Visit beautiful Esperance – We hope to see you there

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Esperance, roughly translated, is French for hope and it's the French who are credited with the town's discovery, naming it and other local landmarks while sheltering from a storm in this area in 1792.

Ten years on Matthew Flinders sailed the glorious waters of the Bay of Isles, discovering and naming gems such as Lucky Bay and Thistle Cove.

Whalers, sealers and pirates followed, as did pastoralists and miners, keen to cash in on free land and a gold boom to the north at Kalgoorlie.

Today, tourism, agriculture and fishing steer the economy of this stunning coastal community.

Esperance is a beautiful coastal town located 720 kilometres south east of Perth and about 4.5 hours from Albany.

Esperance has the most stunning coastal scenery with squeaky white sand and turquoise water. There are five national parks around Esperance. 

The Cape Le Grand National Park is only 56kms from the town centre and this is where you can see kangaroos lazing on the beach.

Further east is Cape Arid, which is also a popular park for camping, fishing and hiking.

A great scenic drive from the town centre is the 40km tourist loop called the Great Ocean Drive, which takes in the beautiful surfing and fishing beaches, the wind farm and the Pink Lake (not pink anymore).

Some of the main attractions in the town are the museum,  the historic museum village where the visitor centre is located, and the tanker jetty where our resident sealion “Sammy” lives.

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There are more than  100 islands in the Archipelago and you can view quite a lot of them from the Great Ocean Drive and the town lookouts.

Wildlife Cruises around the bay area and out to the islands are available.

On this cruise, you step off at Woody Island, which is fantastic for swimming, snorkelling, fishing, diving and bushwalking.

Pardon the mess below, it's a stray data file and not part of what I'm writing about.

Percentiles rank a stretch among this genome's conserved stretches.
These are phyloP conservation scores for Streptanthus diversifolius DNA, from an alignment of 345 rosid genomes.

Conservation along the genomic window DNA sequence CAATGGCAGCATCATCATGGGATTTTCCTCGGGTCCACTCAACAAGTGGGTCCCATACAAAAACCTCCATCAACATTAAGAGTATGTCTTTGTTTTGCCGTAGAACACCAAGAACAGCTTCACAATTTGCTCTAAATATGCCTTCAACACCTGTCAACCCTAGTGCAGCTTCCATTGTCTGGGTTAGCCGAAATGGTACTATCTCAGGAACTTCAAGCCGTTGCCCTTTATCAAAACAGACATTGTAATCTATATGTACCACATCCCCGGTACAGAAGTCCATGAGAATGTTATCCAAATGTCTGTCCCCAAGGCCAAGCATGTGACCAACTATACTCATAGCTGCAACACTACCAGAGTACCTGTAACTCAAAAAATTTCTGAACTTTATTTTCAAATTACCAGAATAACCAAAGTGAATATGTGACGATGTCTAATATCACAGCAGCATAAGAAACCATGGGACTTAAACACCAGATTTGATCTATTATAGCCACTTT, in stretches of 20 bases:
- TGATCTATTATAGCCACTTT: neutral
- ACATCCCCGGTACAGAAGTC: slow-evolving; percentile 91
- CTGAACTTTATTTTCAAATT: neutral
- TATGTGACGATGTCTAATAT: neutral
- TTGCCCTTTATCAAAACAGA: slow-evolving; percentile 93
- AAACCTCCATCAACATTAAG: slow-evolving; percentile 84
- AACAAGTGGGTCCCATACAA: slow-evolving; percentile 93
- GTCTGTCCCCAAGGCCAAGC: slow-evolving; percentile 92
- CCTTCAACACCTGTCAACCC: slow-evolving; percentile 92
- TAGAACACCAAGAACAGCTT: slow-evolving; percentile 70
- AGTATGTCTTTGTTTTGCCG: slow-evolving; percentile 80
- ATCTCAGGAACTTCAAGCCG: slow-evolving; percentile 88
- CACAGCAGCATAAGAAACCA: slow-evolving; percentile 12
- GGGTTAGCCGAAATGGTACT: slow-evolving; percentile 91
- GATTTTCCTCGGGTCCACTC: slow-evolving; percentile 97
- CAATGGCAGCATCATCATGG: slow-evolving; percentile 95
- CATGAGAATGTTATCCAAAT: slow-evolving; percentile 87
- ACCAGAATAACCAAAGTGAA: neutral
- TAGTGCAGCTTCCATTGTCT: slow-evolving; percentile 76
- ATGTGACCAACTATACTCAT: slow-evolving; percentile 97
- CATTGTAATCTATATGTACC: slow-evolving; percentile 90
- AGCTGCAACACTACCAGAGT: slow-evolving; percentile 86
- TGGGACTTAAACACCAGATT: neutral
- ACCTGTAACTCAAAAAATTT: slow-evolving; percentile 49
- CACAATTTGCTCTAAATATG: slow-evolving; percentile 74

Safari huts are dotted amongst the eucalypts for eco stays on the island.

Other tours in Esperance include 4wd tours along the beaches and into the national parks, coach tours which can take you along the scenic drive, to the national parks and out to Mermaid Leather.

Esperance is a popular spot for fishing. 

The tanker jetty is a good spot, which is a walking distance from the town centre. 

There are fishing charters; two of these also offers dive charters.

Between the months of June and October Southern Right whales can be spotted from the bays close to the town and they particularly love all the sheltered coves within the national parks.

​Esperance is a beautiful place to visit. Visitors are always amazed at the sheer beauty of the place.

Esperance: A great place to live and work

Sweeping ocean vistas, pristine beaches, a rugged but accessible archipelago, wetlands of international importance and a rich tapestry of flora and fauna.

These natural wonders not only attract people to Esperance, they also keep them living here. 

For its population of almost 15,000 people, this isolated town tucked in among these natural wonders on the south coast of Western Australia is a great place in which to live and work and despite the best efforts of the local people to keep Esperance a secret, the town is one of WA’s fastest growing, at a time when rural decline is affecting regional development elsewhere.

With farming the backbone of the economy, record tonnages of wheat, barley, lupins and canola are being shipped through the Port. 

These products make up part of the more than six million tonnes of cargo that is being handled annually by the Port. A joint venture has been established between the Esperance Shire Council and the Esperance Port Authority to develop an industrial precinct to provide land and infrastructure for new and expanding industries. 

Mining and aquaculture are seen as new and exciting prospects that are going to see the town grow and provide opportunities for skilled workers and their families.

Esperance and its pristine waters are recognised as being eminently suitable for abalone and caged-fish farming and the infrastructure is already available to support new industries. Such is the confidence in the prospects of aquaculture for Esperance that Goldfields Institute of Technology is running courses to train young people to work in this industry.

Esperance offers more than a wealth of natural wonders and jobs; it is also culturally rich with a thriving theatre guild and is often referred to as the country arts capital of WA and attracts visitors from all over to its arts festival – The Festival of the Wind. 

Education, health, sport and housing are well catered for and people come from afar to fish the beaches and offshore islands in the Recherche Archipelago.